reserve

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reserve

 [re-zerv´]
1. to hold back for future use.
2. a supply beyond that ordinarily used, for use in an emergency.
alkali reserve (alkaline reserve) see alkali reserve.
cardiac reserve an increase in cardiac output related to an increase in heart rate or stroke volume to meet body requirements.

re·serve

(rĕ-zĕrv'),
Something available but held back for later use, as strength or carbohydrates.
[L. re-servo, to keep back, reserve]

reserve

/re·serve/ (re-zerv´)
1. to hold back for future use.
2. a supply, beyond that ordinarily used, which may be utilized in emergency.

alkali reserve , alkaline reserve the amount of conjugate base components of the blood buffers, the most important being bicarbonate.
cardiac reserve  potential ability of the heart to perform work beyond that necessary under basal conditions.
ovarian reserve  the number and quality of oocytes in the ovaries of a woman of childbearing age.

reserve

[rizurv′]
Etymology: L, reservare, to save
a potential capacity to maintain vital body functions in homeostasis by adjusting to increased need, such as cardiac reserve, pulmonary reserve, and alkali reserve. See also homeostasis.

reserve

Physiology A capacity or capability to be used in an emergency. See Cardiac reserve, Coronary vasodilator reserve, Resistance reserve.

re·serve

(rē-zĕrv')
Something available but held back for later use.
[L. re-servo, to keep back, reserve]

re·serve

(rē-zĕrv')
Something available but held back for later use.

reserve,

n something kept in store for future use.
reserve, alkali,
n See reserve, alkaline.
reserve, alkaline,
n (alkali reserve), 1. the amount of buffer compounds (e.g., sodium bicarbonate, dipotassium phosphate, proteins) in the blood capable of neutralizing acids; one of the buffer systems of the blood that can neutralize the acid valences formed in the body. It is made up of the base of weak acid salts and is usually measured by determining the bicarbonate concentration of the plasma.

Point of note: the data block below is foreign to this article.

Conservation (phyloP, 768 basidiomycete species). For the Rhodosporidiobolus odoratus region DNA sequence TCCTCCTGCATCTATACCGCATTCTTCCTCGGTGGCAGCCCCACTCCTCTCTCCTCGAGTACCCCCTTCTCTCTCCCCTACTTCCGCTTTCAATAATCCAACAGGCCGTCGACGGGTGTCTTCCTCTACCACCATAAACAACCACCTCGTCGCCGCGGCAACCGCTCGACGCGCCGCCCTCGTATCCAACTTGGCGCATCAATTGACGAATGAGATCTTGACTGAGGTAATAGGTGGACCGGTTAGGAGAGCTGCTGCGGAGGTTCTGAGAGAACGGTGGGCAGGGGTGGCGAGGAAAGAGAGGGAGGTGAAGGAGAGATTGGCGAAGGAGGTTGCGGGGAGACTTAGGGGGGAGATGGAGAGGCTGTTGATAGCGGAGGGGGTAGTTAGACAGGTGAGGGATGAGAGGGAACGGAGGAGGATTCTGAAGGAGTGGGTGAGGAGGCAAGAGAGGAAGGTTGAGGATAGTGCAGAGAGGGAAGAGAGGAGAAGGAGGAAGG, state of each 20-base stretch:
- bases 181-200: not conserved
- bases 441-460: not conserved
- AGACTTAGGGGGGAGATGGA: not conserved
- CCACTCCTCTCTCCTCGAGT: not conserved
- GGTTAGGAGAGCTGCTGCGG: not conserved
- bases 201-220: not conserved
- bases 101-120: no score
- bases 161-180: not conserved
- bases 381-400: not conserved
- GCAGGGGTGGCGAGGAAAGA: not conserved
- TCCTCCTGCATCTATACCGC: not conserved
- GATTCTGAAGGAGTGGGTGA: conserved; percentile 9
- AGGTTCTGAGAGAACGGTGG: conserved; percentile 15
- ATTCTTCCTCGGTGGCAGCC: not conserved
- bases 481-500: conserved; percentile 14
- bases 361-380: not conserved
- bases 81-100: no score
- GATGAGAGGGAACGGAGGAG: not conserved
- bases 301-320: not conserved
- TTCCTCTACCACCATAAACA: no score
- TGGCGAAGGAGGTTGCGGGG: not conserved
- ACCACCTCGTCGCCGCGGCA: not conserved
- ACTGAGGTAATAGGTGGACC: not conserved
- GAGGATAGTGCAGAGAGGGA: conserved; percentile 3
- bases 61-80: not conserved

n 2. the concentration of bicarbonate ions (HCO3) in the blood. These ions serve as a reserve in that they may be displaced by anions (e.g., Cl, SO4−2, PO4−3). Displacement of bicarbonate ions occurs mainly by means of the chloride shift. The role of the buffer system is such that a large influx of acid or base ions from either metabolic function or ingestion can be neutralized by the alkaline reserves from the mineral and protein salts in the blood and tissue fluids. A strong acid is transformed into a weak base. Consequently, the pH level of the blood fluctuates very little, and the tissue cells are constantly bathed in a continuously buffered solution.
reserve, cardiac,
n the reserve strength or pumping ability of the heart, which may be called on in an emergency.

reserve

1. to hold back for future use.
2. a supply, beyond that ordinarily used, that may be utilized in emergency.

alkali reserve, alkaline reserve
the amount of buffer compounds in the blood that are capable of neutralizing acids, such as sodium bicarbonate and proteins. See also alkali reserve.
cardiac reserve
the potential ability of the heart to perform work beyond that necessary under basal conditions. See also cardiac reserve.
References in periodicals archive ?
Therefore, the implementation of a proper reserve fund is in the interests of all users to ensure provision for the costs of replacing a building's diminishing assets.
DMCC has implemented a clear and documented reserve fund management policy that provides a framework for the operation, management, and review of this fund.
If sponsors do not properly fund these mandatory reserve funds, condos may not have sufficient capital to perform necessary remedial construction work, leaving buyers with potentially uninhabitable homes.
This law mandates that sponsors of condominium conversion projects provide condominiums with reserve funds at least equal to statutorily calculated minimums.
Harbor cityhood advocates have proposed their own, smaller budget that finds its city would be fiscally viable, while Valley cityhood supporters have proposed a budget with a larger reserve fund, but Connell said neither document was submitted to her office, nor were they relevant in her review of the LAFCO studies.
The reserve fund totals $108 million, or 9% of total bond principal outstanding.
Fitch analyzed the default tolerance of the authority's portfolio using a stress test that considers credit quality, single-risk concentration, reserve fund size, debt service requirements, and historical default rates and recovery rates for health care and higher educational facilities.
Alternatively, recovery of the 2004 storm costs through the existing surcharge with a new three year surcharge to recover 2005 storm costs and storm reserve fund pre-funding.
The stress test considers credit quality, single risk concentration, reserve fund size, and debt service requirements.
Officials have developed a budget plan that uses reserve funds to cushion the blow of declining revenue, but they contend that it is not a good long-term strategy.
We were using some reserve funds and we made some reductions at central office over the last two years, so we're sticking the course.
PWRDF currently has $2 million in reserve funds, plus another $300,000 in endowment funds provided by a donor who has stipulated that the donation be invested for a certain period of time before it can be used by the organization.

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